Daylight was between the hours of 07.30 to 19.30 approx. in October. We had no snow then.
The landscape can be quite dull and uninteresting if the weather is wet and misty.
The waterfalls are amazing as are the hot springs.
The Blue Lagoon is a must visit, only 1 of our groups went there.
We caught the Northern lights on 2 nights on the harbour in Reykjavik.
Average cost of meals is about 3 to 4 times higher than Ireland.
Skogafoss Waterfall, Iceland by Pixbyjohn, on Flickr

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pixbyjohn Registered User
#6
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Mickmac91 Registered User
#7

Myself and 4 more did this last august/september for 7 days.

we rented a car and drove the whole way around the island in 7 days, spending the 7th night out in reykjavik. we spent the week camping except for the one day midweek, where we stayed in a house we found on bookings.com because of the rain!

for the whole holiday we spent about €650, including fuel from west cork to dublin airport, flights, car rental and tent + sleepingbags and car charger adapter rental. it also included food, tho it was rough and ready, we lived for the week on tuna sandwiches and fruit, cereal and 1 hot meal every day.

while its not a luxurious way to get around, it was one of the best trips ive ever been on. The photo opportunities were brilliant as you spent the whole week outdoors with your camera close by. plus the campsites mostly had wifi, power and showers onsite, so all you were really missing was the central heating!

the original plan was to get a campervan. that wouldve been much more comfy, ill tell you that for nothing, but they book out weeks in advance so if you want to go that way, make sure and get it early.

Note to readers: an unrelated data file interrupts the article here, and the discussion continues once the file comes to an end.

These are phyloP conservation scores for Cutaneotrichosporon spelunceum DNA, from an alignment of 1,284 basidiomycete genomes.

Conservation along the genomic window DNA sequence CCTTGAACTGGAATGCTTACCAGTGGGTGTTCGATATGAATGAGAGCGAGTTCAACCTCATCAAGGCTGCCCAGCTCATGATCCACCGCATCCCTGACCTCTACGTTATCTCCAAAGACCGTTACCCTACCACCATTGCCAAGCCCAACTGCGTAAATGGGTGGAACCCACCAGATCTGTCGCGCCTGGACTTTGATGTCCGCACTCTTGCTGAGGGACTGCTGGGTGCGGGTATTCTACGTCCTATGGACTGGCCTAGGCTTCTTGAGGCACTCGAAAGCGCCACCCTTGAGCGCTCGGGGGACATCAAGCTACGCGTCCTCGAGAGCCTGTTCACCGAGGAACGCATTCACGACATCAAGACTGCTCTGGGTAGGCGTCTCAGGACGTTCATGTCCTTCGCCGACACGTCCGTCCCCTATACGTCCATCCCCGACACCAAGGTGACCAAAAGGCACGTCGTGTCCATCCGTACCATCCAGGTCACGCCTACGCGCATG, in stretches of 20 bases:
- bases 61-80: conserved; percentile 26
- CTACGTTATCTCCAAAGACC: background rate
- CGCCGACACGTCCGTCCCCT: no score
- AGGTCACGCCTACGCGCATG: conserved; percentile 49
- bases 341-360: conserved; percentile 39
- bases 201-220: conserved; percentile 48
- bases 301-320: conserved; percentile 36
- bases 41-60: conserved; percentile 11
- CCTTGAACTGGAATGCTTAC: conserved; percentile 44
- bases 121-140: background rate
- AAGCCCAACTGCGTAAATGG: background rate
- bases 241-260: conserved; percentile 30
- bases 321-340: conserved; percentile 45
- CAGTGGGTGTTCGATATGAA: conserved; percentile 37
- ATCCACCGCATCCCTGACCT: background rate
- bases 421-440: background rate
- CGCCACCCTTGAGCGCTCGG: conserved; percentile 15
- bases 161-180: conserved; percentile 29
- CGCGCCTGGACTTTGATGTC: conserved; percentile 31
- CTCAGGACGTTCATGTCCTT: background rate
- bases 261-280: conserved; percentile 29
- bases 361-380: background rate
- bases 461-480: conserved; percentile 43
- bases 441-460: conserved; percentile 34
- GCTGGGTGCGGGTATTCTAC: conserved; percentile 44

HOWEVER... if we had gotten that we'd never have been able to travel where we did. most of the roads we travelled were gravel, and i could only imagine how little progress we'd have made if we had the campervan instead of the Rav4. and the country is 100% worth travelling all around instead of doing the golden circle. we did that on the last day in the space of a few hours.

I can give you a whole list of places id recommend going to see if you do decided to spend 7 days there. But id only make 2 real recommendations.

1. get a camping mat for under your sleeping bag if you do go camping. the cold comes up through the sleeping bag during the night and makes it very hard to sleep.
2. if your planning on travelling the whole country, go for 10 days if you can at all. we did it in 7, but we did the whole south coast in a single day, from Egilsstaðir to Vik. including some stops to see the glaciers and black sands and everything.

if you like scenery tho, youll absolutely love Iceland.
https://www.facebook.com/mmcsphotography/photos/a.977872512305132.1073741829.964772760281774/1128990110526704/?type=3&theater